In fact, it is even more puzzling than the Coasian logic would suggest. In Coase’s view, contracts are a substitute for regulation. If potential externalities can be contracted around, no regulation is necessary. Yet, contrary to this prediction, we see extensive government regulation of contracts themselves. Employment terms are delineated in contracts, yet these contracts are heavily regulated by the government. Purchases of various goods, from homes, to appliances, to stocks, are governed by detailed contracts, yet these contracts too are restricted by government mandates. The regulation of contracts goes much beyond mandatory disclosure, which suggests that asymmetric information is not at the heart of the problem. The fact that contracting itself is so heavily regulated severely undermines both the Pigouvian and the Coasian theories of regulation. The Pigouvian theory is undermined because market failures or information asymmetries do not seem to be necessary for regulation, yet those are seen by the theory as the prerequisites for government intervention. The Coasian position is undermined because free contracts are expected to remedy market failures and eliminate the need for regulation, yet regulation often intervenes in and restricts contracts themselves, including contracts with no third party effects. The puzzle of ubiquitous regulation remains.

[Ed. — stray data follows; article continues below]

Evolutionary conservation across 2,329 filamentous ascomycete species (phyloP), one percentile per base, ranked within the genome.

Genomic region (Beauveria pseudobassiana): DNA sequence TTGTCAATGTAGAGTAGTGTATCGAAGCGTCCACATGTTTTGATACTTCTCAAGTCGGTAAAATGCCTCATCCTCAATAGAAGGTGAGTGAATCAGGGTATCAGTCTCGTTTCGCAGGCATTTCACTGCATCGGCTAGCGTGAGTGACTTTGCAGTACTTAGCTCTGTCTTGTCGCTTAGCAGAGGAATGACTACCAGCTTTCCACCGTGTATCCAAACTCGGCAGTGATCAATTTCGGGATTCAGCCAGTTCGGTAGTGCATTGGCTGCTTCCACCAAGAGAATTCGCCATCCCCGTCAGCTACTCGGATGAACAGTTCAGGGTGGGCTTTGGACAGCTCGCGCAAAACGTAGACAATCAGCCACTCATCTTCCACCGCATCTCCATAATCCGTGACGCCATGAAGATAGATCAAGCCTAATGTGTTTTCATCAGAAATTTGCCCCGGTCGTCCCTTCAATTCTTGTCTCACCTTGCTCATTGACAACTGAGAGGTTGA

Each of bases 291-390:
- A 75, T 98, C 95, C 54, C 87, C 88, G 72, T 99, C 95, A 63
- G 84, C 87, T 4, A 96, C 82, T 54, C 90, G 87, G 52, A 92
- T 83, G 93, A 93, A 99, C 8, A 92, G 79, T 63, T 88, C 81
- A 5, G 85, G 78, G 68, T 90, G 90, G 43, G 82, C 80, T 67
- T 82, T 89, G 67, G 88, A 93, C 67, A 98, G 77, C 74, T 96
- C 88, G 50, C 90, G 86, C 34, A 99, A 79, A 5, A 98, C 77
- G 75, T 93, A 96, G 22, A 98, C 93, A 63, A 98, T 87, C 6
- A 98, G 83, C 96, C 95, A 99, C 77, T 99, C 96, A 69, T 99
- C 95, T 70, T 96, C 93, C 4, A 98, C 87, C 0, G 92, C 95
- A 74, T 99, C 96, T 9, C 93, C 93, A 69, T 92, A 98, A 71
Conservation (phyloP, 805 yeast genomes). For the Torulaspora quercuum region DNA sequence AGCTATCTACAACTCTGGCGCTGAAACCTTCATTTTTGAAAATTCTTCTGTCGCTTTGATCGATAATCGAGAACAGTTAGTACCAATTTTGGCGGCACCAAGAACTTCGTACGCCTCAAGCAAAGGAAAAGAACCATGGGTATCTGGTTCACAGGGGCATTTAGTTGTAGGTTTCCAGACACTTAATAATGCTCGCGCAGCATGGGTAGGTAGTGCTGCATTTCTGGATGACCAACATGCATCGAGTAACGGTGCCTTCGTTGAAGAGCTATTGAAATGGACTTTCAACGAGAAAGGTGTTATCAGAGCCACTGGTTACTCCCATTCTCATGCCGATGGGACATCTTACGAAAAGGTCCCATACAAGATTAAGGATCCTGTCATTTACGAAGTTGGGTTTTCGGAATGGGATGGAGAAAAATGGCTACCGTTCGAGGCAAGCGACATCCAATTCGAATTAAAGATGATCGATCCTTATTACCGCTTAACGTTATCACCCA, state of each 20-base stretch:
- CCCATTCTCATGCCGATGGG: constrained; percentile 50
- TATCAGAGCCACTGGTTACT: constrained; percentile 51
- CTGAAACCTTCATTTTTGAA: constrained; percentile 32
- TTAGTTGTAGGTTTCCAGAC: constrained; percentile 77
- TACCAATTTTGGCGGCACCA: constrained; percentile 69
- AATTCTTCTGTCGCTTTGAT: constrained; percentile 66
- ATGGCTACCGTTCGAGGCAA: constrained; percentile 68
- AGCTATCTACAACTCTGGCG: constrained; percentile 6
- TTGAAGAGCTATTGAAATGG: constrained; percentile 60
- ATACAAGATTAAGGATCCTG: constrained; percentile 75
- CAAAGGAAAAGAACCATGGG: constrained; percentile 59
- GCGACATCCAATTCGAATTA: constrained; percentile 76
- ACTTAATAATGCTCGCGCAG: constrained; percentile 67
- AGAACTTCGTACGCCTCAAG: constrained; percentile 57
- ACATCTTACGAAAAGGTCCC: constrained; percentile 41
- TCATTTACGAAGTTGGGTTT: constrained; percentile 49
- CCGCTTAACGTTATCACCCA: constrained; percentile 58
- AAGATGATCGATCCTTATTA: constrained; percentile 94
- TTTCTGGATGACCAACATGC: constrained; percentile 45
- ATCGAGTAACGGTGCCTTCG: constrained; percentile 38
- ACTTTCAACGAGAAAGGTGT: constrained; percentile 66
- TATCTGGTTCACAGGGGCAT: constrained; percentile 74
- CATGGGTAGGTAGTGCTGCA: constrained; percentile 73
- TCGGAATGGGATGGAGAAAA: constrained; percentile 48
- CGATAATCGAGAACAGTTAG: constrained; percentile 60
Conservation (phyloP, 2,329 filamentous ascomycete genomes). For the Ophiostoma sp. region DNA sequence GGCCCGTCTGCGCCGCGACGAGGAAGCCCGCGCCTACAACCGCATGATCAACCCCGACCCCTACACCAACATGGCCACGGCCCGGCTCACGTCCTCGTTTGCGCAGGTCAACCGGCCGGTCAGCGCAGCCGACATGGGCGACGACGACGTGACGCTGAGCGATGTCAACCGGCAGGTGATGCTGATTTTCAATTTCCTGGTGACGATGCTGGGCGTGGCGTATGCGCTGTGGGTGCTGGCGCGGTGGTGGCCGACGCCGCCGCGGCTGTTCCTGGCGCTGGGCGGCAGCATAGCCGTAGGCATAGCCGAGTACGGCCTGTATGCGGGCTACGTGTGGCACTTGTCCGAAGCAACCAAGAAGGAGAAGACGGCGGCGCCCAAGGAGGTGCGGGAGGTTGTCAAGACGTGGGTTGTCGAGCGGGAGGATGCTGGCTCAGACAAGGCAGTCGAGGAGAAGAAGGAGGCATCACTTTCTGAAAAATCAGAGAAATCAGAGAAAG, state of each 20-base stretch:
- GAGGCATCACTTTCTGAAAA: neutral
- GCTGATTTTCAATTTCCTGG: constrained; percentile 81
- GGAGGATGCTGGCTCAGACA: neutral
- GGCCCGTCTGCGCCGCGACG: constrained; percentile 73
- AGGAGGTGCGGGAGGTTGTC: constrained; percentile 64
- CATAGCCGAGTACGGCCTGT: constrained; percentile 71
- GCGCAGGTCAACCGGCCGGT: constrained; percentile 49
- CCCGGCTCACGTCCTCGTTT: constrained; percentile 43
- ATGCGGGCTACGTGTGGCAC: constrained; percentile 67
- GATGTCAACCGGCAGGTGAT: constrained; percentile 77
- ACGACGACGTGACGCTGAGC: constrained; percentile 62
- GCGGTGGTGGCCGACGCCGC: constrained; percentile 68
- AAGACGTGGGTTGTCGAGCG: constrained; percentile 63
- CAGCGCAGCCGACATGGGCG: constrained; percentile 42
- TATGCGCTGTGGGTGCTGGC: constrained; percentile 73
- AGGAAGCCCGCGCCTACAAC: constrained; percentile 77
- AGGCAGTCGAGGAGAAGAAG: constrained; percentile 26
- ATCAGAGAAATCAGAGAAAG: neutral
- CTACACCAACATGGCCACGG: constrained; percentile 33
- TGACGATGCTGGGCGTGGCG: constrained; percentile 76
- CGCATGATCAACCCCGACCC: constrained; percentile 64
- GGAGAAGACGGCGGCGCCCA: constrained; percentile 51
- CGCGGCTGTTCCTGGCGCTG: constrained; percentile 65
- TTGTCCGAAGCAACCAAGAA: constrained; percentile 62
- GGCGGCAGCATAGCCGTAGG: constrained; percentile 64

These considerations have led many economists to accept the position that regulation is driven not by efficiency but by politics. Under the most prominent version of this theory, proposed by Stigler (1971), industries or other interest groups organize and capture the regulators to raise prices, restrict entry, or otherwise benefit the incumbents. Alternatively, regulation is just a popular response to an economic crisis, introduced under public pressure whenever market outcomes are seen as undesirable, regardless of whether there are more efficient solutions (Hart 2009). Yet the political theories are not entirely persuasive, as they fail to come to grips with the fairly obvious facts which opened this paper, namely that regulation is ubiquitous in the richest, most democratic countries, with most benign governments, and seems to support the highest quality of life. Extensive regulation seems to be embraced in nearly all corners of these societies, which seems inconsistent with the view that regulation is inefficient.
When problems recur often enough that repeated utilization of courts is too expensive or unpredictable, regulation might be a socially cheaper alternative. This would be so if the regulator is the ultimate decision maker, but even if in the end the judge must decide, regulation can delineate the issues that must be addressed. It might be more efficient for the legislature to specify the rules than for courts to sort out the threshold of liability in distinct situations. This argument makes the strong prediction that regulation should be more efficient in the more common situations. Mulligan and Shleifer (2005) test this prediction. They find, in cross-sections of both US states and countries, that higher populations are associated with more extensive regulation. They argue that the regulation of a particular area requires a fixed setup cost, which can be amortized over a higher number of disputes that comes with more people. With small populations, litigation, while idiosyncratic, is rare enough that fixed costs are not worth paying. This approach might also explain why we see regulation in areas such as workplace safety, where contracts and torts are readily available: disputes occur often enough that standardized regulation is cheaper, and more predictable, than idiosyncratic litigation.